- Amid lower risk appetite, oil and Treasury yields sink, gold moves higher
- JP Morgan Chase, Wells Fargo, Citigroup
Creport quarterly results next week
- China threatens retaliation after sanctions from the United States
It looks like investors might be in the mood to take some risk off the table as they close out a week where coronavirus cases have continued to surge, increasing worry about an economic recovery.
There may also be some caution as corporate earnings season gets into higher gear next week and corporate profits are expected to show a big hit from the effect of the coronavirus.
Amid the risk-off mood, buying interest in U.S. government debt increased. That pushed yields lower and could make for rocky trading in bank stocks today ahead of earnings reports next week. As an aside, it could be interesting to see whether money ends up coming out of bonds and goes back into stocks as investors look for yield if the rate on the 10-year Treasury falls to 0.5%.
Looking Ahead Toward Bank Earnings Next Week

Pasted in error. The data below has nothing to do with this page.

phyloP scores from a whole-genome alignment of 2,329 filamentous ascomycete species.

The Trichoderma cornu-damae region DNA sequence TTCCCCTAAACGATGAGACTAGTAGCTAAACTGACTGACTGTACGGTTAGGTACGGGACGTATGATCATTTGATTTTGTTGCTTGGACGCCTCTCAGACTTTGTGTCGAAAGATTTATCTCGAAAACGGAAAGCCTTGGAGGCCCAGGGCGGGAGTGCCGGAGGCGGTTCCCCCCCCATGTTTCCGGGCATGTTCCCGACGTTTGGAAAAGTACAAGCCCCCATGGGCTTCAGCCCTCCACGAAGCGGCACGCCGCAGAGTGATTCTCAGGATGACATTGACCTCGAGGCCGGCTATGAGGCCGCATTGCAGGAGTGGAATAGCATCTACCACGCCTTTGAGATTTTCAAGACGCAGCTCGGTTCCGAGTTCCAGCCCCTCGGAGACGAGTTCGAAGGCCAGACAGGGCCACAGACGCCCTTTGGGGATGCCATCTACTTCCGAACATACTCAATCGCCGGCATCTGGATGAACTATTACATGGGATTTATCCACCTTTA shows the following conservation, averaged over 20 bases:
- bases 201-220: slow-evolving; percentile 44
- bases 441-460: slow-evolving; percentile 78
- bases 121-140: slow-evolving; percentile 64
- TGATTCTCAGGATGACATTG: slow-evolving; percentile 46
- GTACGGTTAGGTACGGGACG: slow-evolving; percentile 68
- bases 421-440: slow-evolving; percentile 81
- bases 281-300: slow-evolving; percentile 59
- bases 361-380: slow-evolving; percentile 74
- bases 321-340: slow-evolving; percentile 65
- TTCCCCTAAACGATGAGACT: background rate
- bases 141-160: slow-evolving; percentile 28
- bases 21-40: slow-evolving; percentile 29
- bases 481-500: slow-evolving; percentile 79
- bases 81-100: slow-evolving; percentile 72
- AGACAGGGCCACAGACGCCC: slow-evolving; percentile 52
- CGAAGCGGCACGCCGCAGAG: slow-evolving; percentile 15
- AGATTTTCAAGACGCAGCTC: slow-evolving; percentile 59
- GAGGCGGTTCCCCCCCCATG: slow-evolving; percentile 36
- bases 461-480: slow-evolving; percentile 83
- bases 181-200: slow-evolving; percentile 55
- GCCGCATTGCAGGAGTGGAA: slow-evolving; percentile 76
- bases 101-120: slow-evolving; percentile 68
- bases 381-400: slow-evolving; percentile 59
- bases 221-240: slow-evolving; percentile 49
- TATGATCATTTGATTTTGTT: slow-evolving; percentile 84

Earnings season gets into higher gear Tuesday with several major banks reporting. JP Morgan Chase (JPM
While no sector is immune to the virus, few arguably have as much exposure as Financials. That was reflected in Q1 when most of the big banks took large provisions for credit losses, hurting their profitability. The overriding question heading into this earnings season is whether the banks decide to add substantially to those provisions or start slicing them a bit. Their actions could say a lot about how they see the reopening taking shape. Even if these provisions ease in Q2, they’re likely to continue to weigh on banks’ profitability.
The banking sector is feeling the heat, and analysts’ expectations are low going in. Earnings for banks in the S&P 500 are expected to fall a cumulative 48.3% in Q2, ahead of only four other sectors, according to research firm CFRA.
Getting back to today’s action, investors were also seeking the relative safety of gold and selling often-volatile crude oil. That’s pretty typical activity when risk appetite wanes.
Another thing that seemed to be weighing on investors’ minds was news out of China that Beijing said it will retaliate after the United States put sanctions on Chinese officials over treatment of minorities. While the tit-for-tat moves are nowhere near as market-affecting as tariffs have been, investors and traders are still sensitive to U.S.-China relations after the bruising trade war that took a pause with a phase one deal earlier this year.